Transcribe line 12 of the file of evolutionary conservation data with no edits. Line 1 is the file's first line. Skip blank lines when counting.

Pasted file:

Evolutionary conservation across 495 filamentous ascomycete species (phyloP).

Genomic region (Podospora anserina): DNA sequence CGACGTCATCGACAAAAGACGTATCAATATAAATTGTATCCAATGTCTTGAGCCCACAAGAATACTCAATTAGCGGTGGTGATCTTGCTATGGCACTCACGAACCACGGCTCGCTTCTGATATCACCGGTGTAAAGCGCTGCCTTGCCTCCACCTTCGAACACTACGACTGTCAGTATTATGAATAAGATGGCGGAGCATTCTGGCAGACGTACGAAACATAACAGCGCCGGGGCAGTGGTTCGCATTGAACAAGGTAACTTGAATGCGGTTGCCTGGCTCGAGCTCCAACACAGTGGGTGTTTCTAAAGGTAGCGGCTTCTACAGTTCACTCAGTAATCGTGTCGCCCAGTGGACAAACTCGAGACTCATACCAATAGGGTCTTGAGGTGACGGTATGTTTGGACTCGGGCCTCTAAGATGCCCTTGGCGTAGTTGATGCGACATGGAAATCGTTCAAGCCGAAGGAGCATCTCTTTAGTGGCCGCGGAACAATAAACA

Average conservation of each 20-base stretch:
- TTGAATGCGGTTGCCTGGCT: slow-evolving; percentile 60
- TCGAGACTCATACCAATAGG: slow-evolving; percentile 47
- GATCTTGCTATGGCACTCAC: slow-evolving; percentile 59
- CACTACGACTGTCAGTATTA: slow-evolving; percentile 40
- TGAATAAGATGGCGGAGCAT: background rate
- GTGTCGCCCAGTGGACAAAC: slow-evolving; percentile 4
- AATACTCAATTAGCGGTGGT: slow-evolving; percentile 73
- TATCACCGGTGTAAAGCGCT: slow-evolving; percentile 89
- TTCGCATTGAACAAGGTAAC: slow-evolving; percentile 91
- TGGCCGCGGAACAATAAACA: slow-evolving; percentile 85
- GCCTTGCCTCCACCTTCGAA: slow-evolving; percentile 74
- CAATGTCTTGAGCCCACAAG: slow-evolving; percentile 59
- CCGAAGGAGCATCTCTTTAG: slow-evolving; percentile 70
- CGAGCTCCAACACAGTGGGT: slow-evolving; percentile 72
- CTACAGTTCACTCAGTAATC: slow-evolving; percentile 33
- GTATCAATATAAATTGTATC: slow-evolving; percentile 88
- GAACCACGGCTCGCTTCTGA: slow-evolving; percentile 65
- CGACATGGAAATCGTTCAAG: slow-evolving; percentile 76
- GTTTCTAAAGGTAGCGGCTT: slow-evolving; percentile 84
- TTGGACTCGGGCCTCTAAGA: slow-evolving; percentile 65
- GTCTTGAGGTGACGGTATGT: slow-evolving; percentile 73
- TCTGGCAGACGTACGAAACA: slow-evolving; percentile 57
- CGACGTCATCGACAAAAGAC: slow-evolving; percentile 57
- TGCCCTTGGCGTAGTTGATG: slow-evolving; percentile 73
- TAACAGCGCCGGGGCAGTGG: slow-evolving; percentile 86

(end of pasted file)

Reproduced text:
- TTCGCATTGAACAAGGTAAC: slow-evolving; percentile 91